01/26/2015 03:13 pm ET Updated Mar 28, 2015

Pareidolia in Politics: The Face of Faith's Corrupting Influence

We gaze at the night sky and see the comforting order of constellations in the random distribution of stars. We look up and discern shapes of animals in the wispy condensation of clouds. We breathlessly share on social media images of Jesus on burnt toast or the Virgin Mary on a grilled cheese sandwich or Elvis as a potato chip. Welcome to pareidolia, the human brain's amazing ability to perceive patterns, particularly the image of a human face, in what are in fact purely random phenomena.

In the Beginning...

We humans cannot turn off our instinct to see familiar shapes in the world around us; pareidolia means that our brains demand that there be order even when none exists. And just as we abhor the absence of visual order, we too are unable to accept the unsettling idea of "I don't know" when confronted with the disorder of the unfamiliar. So we make up comforting answers to all that perplexes us, just as we create reassuring images from clouds and toast. By making up answers to dull the sting of ignorance, we fool ourselves into thinking we explain the world, that we see design and significance in the absence of both.

In the abyss of great uncertainty, our ancestors developed elaborate creation myths and gods of the sun rain and oceans to explain the mysteries and happenings of daily life. War gods helped in victory, or not. Fertility gods helped, or not. Religion was our first attempt to predict and manipulate the future; it was also our first stab at physics and astronomy. Ironically, as we gained knowledge about the physical world, the need for multiple gods diminished. As the gods of the gaps grew smaller, we rejected multiple deities to insist rather randomly there is only one. But as did our primitive forebears with multiple deities, we still believe we can communicate with our one god and influence his behavior, because by doing so we gain some control over, impose some order on, the chaotic mysteries of the world. So we still have one more god to go, one more to assign to the pantheon of the fallen. The early quest for knowledge led to religion; ever-greater success has obviated the need. Our very effort to understand nature ultimately undermined the means by which we sought to reveal nature's mysteries. We are just slow to acknowledge that god is superfluous.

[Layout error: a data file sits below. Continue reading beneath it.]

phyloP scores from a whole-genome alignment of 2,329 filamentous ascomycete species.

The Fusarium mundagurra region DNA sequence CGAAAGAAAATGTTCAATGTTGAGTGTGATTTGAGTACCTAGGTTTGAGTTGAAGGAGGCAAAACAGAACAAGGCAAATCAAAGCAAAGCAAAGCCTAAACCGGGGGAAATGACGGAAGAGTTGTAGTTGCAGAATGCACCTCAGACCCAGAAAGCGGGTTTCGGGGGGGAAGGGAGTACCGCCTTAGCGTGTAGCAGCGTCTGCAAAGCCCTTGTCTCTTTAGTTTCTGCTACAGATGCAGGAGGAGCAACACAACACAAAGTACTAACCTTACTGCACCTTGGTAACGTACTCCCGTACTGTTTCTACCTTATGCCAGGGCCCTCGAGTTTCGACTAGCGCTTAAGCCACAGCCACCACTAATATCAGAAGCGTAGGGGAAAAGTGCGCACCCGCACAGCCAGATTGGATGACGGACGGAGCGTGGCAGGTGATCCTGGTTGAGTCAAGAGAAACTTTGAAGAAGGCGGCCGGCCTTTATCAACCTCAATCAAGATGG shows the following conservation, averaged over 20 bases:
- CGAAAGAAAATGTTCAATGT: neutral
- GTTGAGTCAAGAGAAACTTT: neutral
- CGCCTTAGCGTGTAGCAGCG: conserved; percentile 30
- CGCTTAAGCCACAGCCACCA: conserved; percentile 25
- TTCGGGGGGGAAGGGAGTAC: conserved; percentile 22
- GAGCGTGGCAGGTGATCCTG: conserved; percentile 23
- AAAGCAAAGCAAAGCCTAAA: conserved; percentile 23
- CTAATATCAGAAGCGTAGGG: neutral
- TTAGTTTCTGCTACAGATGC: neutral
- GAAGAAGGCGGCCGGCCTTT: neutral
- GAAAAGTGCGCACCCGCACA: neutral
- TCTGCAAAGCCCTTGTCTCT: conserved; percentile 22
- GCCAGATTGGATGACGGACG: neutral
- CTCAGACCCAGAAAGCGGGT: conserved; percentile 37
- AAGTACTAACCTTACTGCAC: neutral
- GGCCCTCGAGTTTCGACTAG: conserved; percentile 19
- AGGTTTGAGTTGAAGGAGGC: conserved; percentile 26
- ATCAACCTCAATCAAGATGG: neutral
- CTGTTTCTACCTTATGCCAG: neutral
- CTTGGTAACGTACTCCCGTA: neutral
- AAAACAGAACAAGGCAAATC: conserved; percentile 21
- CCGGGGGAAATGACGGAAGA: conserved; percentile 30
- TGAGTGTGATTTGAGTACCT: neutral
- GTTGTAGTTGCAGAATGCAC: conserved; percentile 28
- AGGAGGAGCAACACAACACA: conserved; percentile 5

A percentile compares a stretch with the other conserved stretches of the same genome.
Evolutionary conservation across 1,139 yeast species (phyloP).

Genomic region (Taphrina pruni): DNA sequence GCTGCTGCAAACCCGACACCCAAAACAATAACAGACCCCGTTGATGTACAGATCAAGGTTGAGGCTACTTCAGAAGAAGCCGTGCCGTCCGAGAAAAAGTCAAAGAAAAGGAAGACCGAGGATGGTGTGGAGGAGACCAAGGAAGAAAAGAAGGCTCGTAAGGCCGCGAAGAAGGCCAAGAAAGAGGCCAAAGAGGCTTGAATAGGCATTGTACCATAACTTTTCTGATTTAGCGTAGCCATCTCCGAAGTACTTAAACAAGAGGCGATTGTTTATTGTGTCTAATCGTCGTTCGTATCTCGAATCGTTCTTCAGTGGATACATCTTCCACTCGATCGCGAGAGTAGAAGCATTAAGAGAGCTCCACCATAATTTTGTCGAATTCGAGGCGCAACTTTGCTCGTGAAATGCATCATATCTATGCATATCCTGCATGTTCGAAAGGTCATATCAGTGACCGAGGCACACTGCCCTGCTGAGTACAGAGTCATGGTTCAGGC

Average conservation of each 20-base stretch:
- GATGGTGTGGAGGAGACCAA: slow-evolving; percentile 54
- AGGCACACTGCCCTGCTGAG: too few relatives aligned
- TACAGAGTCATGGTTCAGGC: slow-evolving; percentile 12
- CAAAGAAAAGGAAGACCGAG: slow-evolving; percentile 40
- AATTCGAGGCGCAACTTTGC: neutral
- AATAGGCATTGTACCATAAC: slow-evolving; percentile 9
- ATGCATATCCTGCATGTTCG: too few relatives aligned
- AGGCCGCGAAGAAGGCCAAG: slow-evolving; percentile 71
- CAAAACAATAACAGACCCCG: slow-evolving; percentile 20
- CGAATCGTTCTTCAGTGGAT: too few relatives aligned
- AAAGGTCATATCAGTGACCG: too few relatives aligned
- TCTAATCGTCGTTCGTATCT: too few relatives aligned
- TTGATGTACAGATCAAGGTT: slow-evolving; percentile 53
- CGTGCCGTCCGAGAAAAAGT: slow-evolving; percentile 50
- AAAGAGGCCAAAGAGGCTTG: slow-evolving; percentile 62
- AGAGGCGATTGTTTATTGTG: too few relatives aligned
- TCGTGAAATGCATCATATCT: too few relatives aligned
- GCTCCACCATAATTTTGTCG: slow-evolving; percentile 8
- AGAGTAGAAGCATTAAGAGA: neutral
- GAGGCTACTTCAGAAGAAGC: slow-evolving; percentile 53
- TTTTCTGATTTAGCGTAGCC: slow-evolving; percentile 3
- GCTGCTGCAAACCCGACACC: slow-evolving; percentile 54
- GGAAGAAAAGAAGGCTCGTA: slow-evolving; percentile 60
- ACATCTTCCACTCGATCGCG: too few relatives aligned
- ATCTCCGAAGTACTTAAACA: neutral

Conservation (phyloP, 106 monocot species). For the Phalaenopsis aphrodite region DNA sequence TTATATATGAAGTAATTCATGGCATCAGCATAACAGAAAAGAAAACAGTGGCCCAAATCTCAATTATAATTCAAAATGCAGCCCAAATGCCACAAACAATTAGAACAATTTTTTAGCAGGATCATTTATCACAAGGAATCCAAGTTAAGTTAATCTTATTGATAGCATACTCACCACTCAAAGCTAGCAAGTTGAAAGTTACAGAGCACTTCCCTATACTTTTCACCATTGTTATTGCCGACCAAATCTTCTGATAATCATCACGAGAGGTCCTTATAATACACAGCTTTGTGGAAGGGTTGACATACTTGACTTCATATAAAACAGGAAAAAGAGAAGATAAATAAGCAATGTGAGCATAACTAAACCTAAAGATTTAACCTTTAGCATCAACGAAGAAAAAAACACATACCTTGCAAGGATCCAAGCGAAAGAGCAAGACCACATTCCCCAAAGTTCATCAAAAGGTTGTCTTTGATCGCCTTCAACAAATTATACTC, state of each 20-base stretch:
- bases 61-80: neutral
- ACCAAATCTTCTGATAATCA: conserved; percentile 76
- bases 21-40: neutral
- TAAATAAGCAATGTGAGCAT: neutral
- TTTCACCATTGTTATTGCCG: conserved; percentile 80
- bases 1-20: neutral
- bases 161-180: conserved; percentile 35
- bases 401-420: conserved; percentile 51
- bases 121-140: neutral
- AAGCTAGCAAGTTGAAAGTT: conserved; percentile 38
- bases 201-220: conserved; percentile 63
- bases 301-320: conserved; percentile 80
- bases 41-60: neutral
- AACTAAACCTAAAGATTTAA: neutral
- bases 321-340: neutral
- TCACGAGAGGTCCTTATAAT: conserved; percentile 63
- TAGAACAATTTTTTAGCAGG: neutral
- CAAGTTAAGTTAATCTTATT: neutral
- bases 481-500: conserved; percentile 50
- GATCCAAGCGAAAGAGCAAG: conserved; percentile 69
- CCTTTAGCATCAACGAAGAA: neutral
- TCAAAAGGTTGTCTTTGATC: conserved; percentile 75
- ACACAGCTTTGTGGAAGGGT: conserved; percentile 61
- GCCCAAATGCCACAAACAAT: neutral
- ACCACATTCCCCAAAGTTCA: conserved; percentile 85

Filling the Void

Only one to go, but we are not there yet. Aching with this need to fill the void of the unknown, people east and west all share a compelling quintet of yearning on which religion is founded: fear of death; the desire to explain away nature's mystery; hopes for controlling one's destiny; a longing for social cohesion; and the corrupting allure of power. Note that nowhere in that equation of religion's foundation is a demand for reason, fact, or evidence to support one's belief. Instead, the religions we create demand that we simply believe through faith, as a means of self-justification. Pareidolia predisposes us toward such folly. A great leap it is not from seeing an image in a cloud to believing that the image is real. We gladly believe, we desperately want to believe, in the god we created, in the images and answers we made up. We do so in the absence of any objective supporting evidence because faith tautologically rejects the idea that such evidence is necessary.